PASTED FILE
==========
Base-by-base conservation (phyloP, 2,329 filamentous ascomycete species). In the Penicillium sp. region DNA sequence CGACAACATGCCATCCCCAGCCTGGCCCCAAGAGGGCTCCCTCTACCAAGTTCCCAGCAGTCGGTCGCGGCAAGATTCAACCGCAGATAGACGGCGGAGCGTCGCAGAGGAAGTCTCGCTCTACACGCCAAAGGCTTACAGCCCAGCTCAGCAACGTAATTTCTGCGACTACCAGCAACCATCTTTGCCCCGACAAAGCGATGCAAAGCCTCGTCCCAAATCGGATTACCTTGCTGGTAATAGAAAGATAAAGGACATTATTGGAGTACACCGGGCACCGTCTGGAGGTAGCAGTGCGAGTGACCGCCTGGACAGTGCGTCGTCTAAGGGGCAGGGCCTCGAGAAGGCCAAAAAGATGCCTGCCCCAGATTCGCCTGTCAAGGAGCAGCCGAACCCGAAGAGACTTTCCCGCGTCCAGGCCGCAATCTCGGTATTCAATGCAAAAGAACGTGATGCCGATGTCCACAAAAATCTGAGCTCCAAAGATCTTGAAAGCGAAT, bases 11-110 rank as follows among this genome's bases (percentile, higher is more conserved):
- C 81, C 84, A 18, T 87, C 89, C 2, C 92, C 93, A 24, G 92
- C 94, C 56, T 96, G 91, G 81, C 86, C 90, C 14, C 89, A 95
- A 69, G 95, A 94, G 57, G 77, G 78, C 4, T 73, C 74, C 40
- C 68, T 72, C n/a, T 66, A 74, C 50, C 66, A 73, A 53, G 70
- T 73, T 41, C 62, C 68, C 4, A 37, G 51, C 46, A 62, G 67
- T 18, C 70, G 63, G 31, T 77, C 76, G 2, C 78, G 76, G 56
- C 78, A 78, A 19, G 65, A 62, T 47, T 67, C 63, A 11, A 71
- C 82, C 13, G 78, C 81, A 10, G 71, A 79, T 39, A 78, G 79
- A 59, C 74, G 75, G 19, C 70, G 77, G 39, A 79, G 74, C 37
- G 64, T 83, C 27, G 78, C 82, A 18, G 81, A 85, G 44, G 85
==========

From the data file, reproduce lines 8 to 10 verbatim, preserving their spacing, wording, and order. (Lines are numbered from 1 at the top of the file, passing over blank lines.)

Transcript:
- C 78, A 78, A 19, G 65, A 62, T 47, T 67, C 63, A 11, A 71
- C 82, C 13, G 78, C 81, A 10, G 71, A 79, T 39, A 78, G 79
- A 59, C 74, G 75, G 19, C 70, G 77, G 39, A 79, G 74, C 37